Take Shelter (2011)

Take Shelter

With thunderous performances by Jessica Chastain and Michael Shannon, Jeff Nichols’ Take Shelter is a mind blowing twister of mental illness, austerity America and the apocalypse.

Take Shelter

A Mighty Storm by Mark Wilshin

CAUTION: Here be spoilers

A storm is coming. Or is it? A storm is coming. Or is it a dream?

You might have thought that a lack of distinction between reality and dream sequences might get repetitive or boring. But when it’s a film about paranoid schizophrenia, the absence of clarity feels strangely appropriate. The hallucinations and delusions Curtis suffers from all start with a mega-storm which brings an oily rain that turns loved ones and strangers alike into violent attackers. And as the twister season starts in Ohio, worlds collide as reality and dream dovetail each other and leave our lonely hero lost  in a storm.

Curtis’ recurring nightmares begin to make his average Joe life increasingly unlivable. He wets the bed, sneaks out to the library to borrow books on mental illness and starts refitting his tornado shelter with a plumbed-in toilet and pedal-powered lights. His premonitions put his family in jeopardy – his marriage starts to fracture under the weight of his undisclosed disorder, their house becomes collateral against risky home improvement loans and his deaf daughter’s cochlear implant, paid for through health insurance benefits from his job as a drill rigger is threatened when he borrows a digger from work and gets the sack. But amidst the brewing storm, the most charged squall is the crack with his buddy Dewart, who he cuts loose at work and ends up in fisticuffs with at a social.

The scene is electric as Curtis prophesies a mighty and terrible storm in full fevered born-again fervour. His inescapable visions of the apocalypse collapse into tears, as he catches his daughter’s eye, the innocent he yearns to protect. And as such, Take Shelter is a sensitive but powerful exploration of mental illness – the hold of fantasy, the slow estrangement from his family and the brain storms that visit him nightly. But it’s also a fascinating glimpse of Obama’s America – fears of the economy looming large while assault paranoia and man’s god-given right to protect his family surge forth. As long as you don’t end up foreclosed, that is.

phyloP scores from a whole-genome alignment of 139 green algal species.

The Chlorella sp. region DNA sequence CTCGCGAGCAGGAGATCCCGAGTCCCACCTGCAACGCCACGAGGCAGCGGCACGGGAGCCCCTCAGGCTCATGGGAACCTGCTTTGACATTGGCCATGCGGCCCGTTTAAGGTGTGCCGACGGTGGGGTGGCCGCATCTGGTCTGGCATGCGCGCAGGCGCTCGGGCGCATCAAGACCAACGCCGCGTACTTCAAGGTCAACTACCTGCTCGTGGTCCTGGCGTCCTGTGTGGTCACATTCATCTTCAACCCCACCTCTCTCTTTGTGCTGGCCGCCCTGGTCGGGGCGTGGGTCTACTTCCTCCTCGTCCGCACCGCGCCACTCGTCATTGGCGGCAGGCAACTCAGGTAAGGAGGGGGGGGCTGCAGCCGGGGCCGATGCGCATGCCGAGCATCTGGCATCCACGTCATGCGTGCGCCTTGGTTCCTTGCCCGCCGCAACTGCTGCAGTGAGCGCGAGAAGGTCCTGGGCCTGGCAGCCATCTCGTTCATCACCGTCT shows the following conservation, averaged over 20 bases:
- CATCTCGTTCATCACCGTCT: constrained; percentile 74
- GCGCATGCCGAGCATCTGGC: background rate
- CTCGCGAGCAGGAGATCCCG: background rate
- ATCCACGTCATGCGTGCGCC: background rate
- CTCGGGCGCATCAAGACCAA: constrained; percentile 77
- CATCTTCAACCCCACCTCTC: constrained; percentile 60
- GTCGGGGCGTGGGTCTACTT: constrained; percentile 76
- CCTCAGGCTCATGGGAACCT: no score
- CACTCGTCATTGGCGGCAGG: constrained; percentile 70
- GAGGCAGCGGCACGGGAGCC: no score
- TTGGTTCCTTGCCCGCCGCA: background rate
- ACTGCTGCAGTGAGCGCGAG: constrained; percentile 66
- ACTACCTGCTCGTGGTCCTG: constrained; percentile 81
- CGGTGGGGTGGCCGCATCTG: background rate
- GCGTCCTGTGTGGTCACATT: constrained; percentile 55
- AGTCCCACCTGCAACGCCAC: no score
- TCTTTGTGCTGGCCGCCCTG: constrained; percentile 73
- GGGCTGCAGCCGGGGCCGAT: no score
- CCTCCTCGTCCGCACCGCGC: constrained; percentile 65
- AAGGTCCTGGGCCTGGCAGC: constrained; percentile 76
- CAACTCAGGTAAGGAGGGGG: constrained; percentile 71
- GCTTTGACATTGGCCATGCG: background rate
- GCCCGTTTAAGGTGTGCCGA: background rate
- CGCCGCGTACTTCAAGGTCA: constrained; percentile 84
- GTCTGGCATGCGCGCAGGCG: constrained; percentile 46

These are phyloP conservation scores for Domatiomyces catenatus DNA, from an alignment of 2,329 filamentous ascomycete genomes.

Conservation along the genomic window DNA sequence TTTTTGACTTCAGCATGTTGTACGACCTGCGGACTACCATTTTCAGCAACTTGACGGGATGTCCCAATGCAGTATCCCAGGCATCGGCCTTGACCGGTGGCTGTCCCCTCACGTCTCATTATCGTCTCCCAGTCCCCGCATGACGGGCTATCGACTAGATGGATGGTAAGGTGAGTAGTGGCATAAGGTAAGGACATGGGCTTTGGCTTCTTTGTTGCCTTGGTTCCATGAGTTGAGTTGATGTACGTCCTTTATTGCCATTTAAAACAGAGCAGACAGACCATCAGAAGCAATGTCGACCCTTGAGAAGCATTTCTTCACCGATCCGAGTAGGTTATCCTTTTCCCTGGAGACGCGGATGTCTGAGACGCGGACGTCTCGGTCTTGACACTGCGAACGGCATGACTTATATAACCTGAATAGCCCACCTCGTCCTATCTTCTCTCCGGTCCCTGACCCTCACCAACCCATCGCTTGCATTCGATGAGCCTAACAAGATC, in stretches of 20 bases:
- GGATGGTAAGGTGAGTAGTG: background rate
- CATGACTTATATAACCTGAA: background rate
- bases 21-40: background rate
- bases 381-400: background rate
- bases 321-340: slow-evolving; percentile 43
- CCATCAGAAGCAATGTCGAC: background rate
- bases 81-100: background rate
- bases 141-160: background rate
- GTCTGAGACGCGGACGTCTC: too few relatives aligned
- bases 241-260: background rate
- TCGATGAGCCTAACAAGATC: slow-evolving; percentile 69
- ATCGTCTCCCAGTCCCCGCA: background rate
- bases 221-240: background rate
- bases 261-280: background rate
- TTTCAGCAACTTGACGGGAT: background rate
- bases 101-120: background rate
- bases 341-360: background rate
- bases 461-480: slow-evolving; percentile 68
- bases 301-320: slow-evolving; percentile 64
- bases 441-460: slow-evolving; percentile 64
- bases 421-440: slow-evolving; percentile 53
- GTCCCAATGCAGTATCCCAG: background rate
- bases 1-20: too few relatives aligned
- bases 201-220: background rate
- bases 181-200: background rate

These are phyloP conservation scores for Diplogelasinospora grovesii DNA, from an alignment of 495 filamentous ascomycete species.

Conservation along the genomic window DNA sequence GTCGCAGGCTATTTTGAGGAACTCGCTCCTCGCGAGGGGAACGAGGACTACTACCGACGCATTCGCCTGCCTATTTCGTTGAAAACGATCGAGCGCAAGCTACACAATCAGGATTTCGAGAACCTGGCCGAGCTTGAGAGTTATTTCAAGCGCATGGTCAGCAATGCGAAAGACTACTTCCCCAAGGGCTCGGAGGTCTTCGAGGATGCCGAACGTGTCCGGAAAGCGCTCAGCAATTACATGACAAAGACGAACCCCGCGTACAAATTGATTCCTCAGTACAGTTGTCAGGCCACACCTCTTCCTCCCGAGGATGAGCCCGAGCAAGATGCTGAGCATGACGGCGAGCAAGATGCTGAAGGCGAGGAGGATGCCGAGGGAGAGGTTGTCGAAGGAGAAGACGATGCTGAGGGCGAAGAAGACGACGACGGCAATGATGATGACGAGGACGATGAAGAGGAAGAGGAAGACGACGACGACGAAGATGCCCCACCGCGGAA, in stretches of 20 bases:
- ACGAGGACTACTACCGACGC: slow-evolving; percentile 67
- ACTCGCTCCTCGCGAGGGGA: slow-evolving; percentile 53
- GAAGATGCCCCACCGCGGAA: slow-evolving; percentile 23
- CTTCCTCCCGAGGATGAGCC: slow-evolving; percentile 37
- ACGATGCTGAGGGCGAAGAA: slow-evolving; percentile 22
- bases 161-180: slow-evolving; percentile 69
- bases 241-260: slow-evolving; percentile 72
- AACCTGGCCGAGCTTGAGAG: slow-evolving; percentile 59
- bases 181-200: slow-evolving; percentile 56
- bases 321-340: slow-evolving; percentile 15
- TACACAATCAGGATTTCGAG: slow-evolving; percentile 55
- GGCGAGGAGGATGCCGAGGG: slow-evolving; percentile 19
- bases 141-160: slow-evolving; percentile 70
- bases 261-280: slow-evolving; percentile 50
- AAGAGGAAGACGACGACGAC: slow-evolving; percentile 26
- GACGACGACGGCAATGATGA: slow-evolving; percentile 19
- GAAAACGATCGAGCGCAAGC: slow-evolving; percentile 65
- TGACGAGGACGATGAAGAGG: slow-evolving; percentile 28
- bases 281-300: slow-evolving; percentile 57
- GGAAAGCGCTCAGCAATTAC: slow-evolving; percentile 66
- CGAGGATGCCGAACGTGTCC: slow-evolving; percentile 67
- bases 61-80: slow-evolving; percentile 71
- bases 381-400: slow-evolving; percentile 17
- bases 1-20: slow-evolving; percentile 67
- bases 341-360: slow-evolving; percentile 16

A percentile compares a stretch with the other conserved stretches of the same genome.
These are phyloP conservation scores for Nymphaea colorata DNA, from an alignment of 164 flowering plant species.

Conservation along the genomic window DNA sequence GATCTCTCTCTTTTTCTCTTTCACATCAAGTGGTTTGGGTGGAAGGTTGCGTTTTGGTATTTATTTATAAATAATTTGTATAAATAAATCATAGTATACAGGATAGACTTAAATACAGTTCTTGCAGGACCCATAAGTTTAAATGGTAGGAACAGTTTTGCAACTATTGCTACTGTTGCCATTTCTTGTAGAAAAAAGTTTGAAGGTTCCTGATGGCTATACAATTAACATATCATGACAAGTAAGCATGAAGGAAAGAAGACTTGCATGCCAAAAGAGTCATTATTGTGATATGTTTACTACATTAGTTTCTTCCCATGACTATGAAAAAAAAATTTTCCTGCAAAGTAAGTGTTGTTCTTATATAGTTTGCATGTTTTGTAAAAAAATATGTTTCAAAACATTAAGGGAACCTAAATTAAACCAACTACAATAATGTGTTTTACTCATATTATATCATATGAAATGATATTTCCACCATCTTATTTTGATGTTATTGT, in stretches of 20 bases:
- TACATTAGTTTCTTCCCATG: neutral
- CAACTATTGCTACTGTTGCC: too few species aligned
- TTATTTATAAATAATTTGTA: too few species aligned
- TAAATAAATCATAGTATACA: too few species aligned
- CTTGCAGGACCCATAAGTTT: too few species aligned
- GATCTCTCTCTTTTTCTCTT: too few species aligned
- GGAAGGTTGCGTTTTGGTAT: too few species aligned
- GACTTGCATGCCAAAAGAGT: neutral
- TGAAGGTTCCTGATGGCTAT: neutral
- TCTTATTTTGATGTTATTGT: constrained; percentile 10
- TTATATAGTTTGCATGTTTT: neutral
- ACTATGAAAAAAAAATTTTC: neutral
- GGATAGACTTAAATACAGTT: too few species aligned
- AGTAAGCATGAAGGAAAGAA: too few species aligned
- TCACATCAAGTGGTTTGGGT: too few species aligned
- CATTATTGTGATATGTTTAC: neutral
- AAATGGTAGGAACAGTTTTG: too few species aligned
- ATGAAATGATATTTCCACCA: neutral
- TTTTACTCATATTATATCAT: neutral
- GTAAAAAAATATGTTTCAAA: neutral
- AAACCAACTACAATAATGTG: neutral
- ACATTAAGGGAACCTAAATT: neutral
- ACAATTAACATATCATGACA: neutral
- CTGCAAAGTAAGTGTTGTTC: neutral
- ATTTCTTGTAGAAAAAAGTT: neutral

There are many strands of tension coursing through Nichols’ film. And after the family take flight one night into the storm shelter, wearing gas masks as protective totems against the raging unknown, only to emerge the next morning to a bright sunny day with only a few branches to clear up, Curtis is forced to admit his delusions are wrong and he needs help. But Nichols’ double ending is like thunder after the lightning. On holiday in Myrtle Beach the twisters gather and with a grim inevitability, oil drops from the sky. It’s a cruel vindication, there’s no comfort in being right, just a desperate fight for survival and a hurried flight back to the safety of the shelter. But with Curtis no longer able to trust his emotions, he’s reduced to a child, making sandcastles on the beach with Hannah and turning to Samantha to make the final decision.

With brilliant performances by Michael Shannon and Jessica Chastain as the caught- in-a-storm parents clinging together, Take Shelter treats its dual themes of paranoid schizophrenia and the implosion of the American dream with tender sensitivity. Shannon’s fearful glances and reluctant mouth ticks seed an empathic interest in the viewer, almost willing the end of the world to come so that Curtis can be proved right. Visually stunning, in both Adam Stone’s cinematography and its visual effects, with birds careering to earth and flapping unwinged to death. With the narrative potential to dissolve into man-eating zombies and Armageddon, Nichols’ film is intelligently restrained – a caution which might disappoint some. But as a taut, sanity-questioning identity thriller,   Take Shelter  takes the end of the world by storm.

Take Shelter is released on 25th November 2011 in the UK

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